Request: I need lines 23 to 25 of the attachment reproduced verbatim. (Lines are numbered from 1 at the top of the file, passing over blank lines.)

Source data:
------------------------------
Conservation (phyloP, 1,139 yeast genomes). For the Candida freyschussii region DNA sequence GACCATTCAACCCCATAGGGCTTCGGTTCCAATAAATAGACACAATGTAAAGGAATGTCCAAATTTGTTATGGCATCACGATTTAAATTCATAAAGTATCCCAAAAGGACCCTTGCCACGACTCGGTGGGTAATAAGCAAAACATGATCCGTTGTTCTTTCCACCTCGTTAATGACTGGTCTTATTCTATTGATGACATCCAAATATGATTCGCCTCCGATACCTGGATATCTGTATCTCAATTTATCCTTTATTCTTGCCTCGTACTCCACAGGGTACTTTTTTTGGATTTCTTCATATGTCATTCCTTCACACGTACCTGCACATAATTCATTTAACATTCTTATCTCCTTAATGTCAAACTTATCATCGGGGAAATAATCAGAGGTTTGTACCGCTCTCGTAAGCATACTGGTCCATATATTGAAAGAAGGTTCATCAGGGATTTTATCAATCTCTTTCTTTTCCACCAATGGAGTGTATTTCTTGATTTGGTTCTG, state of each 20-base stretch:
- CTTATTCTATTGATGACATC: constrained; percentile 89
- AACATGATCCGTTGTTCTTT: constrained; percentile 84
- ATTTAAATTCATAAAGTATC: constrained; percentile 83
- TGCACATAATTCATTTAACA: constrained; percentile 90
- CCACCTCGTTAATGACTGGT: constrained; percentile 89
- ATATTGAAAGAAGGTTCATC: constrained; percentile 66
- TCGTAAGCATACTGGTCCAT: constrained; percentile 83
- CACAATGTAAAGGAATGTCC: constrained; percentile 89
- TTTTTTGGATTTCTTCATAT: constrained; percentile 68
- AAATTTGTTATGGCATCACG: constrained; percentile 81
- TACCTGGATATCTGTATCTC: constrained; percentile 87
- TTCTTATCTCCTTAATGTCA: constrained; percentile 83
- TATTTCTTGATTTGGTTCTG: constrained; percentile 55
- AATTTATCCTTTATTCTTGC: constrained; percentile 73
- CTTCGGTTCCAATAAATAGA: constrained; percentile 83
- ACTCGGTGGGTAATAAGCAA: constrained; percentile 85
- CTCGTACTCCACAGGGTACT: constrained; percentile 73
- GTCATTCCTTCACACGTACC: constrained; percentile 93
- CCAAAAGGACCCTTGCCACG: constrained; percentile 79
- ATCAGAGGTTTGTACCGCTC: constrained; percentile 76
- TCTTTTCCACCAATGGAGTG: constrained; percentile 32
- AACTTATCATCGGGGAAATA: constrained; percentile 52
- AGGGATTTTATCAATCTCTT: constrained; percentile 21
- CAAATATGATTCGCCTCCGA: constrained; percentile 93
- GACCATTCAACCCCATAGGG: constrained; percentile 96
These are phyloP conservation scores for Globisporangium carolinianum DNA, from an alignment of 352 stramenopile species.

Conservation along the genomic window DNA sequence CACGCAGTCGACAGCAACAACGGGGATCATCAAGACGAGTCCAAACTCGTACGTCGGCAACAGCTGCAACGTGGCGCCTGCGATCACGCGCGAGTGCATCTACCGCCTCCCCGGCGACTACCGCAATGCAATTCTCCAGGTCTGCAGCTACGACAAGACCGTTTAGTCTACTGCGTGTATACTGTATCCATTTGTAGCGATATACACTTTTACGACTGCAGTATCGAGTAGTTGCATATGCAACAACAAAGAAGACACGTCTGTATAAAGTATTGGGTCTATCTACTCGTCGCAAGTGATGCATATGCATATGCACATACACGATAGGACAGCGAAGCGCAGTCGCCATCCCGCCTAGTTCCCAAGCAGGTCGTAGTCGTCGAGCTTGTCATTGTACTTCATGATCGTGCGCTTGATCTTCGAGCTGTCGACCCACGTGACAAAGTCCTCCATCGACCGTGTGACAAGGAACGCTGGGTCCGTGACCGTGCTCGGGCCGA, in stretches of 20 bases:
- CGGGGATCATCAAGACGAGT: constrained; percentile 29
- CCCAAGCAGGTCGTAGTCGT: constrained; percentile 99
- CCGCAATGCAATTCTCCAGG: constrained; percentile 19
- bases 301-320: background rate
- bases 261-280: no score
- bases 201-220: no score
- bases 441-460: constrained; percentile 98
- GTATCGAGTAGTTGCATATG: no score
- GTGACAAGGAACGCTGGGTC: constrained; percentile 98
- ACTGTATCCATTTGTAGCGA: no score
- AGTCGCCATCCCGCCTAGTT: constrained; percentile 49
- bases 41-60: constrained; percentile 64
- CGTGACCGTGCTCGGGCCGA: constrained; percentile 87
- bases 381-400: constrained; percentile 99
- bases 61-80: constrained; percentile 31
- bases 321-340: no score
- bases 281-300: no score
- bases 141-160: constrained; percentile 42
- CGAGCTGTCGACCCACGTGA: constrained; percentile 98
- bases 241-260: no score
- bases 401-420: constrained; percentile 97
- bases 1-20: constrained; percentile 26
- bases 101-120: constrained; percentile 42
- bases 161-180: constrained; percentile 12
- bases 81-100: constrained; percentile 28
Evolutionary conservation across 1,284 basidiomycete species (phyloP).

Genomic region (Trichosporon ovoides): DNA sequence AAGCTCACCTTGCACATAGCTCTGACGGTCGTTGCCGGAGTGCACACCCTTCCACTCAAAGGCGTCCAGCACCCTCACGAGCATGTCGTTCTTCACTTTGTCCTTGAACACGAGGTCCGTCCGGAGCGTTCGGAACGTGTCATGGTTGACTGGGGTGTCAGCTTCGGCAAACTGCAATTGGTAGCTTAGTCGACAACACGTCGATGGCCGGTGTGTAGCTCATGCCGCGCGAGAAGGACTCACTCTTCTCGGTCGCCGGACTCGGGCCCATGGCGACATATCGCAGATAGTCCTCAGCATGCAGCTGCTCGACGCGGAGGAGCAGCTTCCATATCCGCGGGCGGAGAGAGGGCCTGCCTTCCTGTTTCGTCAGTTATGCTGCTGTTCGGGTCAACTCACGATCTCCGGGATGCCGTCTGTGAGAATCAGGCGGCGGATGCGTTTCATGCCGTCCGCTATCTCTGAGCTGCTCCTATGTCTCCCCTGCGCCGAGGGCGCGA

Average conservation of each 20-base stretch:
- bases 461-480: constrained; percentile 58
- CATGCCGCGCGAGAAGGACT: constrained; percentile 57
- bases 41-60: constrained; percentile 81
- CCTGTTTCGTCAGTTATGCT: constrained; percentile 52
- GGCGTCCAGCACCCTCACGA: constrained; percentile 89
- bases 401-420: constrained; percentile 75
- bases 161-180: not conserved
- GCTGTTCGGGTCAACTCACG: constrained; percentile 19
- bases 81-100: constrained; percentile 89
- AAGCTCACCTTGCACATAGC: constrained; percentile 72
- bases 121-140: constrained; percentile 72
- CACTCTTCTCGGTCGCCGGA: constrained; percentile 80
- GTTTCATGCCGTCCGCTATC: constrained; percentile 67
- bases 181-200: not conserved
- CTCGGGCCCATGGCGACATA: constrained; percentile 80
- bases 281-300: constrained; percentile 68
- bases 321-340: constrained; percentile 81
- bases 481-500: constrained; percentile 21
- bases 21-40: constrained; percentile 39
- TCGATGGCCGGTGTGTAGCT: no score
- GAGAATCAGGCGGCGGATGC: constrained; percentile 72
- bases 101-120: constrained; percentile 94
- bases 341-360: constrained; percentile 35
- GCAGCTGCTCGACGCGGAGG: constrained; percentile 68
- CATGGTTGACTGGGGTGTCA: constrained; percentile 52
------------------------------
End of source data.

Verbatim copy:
- AACTTATCATCGGGGAAATA: constrained; percentile 52
- AGGGATTTTATCAATCTCTT: constrained; percentile 21
- CAAATATGATTCGCCTCCGA: constrained; percentile 93